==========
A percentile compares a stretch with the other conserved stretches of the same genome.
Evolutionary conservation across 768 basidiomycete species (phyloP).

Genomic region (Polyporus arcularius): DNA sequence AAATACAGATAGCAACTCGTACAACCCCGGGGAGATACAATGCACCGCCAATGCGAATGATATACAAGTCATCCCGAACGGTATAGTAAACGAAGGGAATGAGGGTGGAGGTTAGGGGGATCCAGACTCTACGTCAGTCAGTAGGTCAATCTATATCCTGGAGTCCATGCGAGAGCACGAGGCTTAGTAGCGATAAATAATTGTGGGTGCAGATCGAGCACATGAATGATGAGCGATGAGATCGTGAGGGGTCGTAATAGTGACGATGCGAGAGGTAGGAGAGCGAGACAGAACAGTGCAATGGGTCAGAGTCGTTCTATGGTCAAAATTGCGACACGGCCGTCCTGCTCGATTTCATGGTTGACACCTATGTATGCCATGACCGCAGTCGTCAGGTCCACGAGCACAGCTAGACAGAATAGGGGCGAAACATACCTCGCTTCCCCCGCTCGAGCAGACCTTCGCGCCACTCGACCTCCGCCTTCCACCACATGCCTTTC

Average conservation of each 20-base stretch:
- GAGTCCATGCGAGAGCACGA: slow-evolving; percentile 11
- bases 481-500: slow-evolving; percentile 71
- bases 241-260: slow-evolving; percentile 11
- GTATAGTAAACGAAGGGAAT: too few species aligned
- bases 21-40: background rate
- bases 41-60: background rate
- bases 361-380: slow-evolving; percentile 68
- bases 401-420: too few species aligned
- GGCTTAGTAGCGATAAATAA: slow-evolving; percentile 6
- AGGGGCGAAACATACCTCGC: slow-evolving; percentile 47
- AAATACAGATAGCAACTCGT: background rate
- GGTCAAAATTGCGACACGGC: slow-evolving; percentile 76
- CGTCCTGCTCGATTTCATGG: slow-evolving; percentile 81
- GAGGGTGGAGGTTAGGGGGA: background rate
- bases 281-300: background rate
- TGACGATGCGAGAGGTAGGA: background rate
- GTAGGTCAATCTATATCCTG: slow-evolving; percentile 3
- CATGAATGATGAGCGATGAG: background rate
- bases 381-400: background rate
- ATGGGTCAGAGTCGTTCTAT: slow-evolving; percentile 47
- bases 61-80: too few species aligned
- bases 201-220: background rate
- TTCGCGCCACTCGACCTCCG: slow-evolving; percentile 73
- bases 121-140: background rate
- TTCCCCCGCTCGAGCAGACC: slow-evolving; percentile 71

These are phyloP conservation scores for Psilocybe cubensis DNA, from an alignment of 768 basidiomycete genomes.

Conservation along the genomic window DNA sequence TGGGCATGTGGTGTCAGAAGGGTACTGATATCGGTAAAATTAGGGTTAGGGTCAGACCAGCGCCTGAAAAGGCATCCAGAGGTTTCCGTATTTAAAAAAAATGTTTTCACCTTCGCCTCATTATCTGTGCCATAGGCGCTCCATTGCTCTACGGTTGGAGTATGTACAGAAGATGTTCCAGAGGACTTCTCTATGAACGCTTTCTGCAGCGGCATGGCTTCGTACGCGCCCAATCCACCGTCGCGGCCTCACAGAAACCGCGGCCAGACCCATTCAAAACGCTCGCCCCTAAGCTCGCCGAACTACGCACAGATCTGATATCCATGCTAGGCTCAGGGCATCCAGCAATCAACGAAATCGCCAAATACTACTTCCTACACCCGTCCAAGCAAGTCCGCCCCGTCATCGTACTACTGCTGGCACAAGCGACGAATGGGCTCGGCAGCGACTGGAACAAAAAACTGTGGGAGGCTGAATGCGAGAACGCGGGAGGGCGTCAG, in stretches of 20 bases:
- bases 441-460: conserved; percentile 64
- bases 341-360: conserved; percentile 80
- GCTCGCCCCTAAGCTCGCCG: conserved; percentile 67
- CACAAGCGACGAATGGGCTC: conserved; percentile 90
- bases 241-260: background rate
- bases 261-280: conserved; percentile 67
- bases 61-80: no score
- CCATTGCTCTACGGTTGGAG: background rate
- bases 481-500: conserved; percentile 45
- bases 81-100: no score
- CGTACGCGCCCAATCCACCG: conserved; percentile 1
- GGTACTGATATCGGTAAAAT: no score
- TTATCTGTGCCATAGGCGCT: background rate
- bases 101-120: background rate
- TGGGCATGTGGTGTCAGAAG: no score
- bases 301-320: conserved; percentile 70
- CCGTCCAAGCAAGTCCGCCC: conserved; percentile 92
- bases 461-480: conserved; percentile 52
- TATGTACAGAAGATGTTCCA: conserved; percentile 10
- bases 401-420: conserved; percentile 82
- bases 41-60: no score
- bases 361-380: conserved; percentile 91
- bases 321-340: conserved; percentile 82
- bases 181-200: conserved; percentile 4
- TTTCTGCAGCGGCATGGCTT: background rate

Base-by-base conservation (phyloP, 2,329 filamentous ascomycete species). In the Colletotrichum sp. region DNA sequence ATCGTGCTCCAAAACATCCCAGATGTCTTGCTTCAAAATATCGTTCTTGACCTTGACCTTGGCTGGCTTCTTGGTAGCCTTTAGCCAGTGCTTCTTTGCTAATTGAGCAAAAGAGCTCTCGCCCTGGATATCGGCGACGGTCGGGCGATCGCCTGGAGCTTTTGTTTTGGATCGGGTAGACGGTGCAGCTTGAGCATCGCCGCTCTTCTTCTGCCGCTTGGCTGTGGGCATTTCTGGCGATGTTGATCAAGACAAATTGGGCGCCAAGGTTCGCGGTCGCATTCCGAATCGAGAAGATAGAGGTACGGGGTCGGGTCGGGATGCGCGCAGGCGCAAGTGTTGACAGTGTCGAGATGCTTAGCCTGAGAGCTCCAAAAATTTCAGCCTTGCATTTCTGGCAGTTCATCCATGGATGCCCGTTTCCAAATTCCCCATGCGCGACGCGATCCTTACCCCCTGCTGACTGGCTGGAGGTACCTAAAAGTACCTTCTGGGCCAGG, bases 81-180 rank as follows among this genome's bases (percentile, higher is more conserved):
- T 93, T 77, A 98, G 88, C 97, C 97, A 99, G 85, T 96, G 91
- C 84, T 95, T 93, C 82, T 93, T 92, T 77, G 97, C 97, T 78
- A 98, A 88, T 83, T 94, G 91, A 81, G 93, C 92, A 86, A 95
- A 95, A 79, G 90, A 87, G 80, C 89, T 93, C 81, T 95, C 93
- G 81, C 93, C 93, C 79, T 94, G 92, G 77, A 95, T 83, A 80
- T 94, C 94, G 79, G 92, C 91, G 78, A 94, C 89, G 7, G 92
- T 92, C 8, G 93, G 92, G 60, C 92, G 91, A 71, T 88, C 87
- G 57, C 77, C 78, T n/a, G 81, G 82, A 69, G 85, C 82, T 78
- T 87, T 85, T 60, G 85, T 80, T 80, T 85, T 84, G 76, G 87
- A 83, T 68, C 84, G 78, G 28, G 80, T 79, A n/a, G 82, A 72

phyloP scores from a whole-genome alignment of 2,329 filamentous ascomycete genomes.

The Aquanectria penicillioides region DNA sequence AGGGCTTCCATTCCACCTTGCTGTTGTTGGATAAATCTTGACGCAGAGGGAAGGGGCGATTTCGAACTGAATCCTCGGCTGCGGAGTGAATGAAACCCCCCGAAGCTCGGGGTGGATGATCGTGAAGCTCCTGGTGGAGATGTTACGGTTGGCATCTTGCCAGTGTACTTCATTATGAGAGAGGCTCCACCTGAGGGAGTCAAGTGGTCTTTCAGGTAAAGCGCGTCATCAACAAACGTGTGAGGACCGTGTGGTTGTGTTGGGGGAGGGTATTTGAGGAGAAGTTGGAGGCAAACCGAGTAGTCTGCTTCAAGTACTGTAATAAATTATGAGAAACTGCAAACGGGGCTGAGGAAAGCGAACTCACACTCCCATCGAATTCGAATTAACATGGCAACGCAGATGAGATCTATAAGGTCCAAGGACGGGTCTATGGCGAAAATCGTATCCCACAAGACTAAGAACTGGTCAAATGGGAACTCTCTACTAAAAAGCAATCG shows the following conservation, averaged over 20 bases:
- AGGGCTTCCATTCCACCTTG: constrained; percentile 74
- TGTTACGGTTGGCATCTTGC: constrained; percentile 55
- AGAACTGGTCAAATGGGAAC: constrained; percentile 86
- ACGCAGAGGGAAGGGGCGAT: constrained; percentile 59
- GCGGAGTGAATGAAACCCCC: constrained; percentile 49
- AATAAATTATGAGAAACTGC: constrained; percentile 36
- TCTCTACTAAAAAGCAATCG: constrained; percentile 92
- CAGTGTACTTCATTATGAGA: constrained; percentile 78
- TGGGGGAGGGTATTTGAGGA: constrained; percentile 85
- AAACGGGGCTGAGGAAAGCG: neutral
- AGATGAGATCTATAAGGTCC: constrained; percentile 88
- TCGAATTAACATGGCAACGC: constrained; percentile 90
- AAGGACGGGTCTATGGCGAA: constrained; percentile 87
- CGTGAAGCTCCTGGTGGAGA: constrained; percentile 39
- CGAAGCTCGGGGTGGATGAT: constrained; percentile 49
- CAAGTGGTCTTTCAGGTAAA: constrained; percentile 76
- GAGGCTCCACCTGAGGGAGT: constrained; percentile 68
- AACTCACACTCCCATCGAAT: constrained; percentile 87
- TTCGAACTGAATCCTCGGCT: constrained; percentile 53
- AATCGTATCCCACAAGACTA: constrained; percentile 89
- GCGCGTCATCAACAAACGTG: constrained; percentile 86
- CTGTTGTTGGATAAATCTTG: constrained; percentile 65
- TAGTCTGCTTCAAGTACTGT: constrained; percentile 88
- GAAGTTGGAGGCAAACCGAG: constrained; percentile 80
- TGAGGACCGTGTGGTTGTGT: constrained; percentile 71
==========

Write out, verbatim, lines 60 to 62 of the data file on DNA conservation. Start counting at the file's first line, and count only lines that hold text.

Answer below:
- A 98, A 88, T 83, T 94, G 91, A 81, G 93, C 92, A 86, A 95
- A 95, A 79, G 90, A 87, G 80, C 89, T 93, C 81, T 95, C 93
- G 81, C 93, C 93, C 79, T 94, G 92, G 77, A 95, T 83, A 80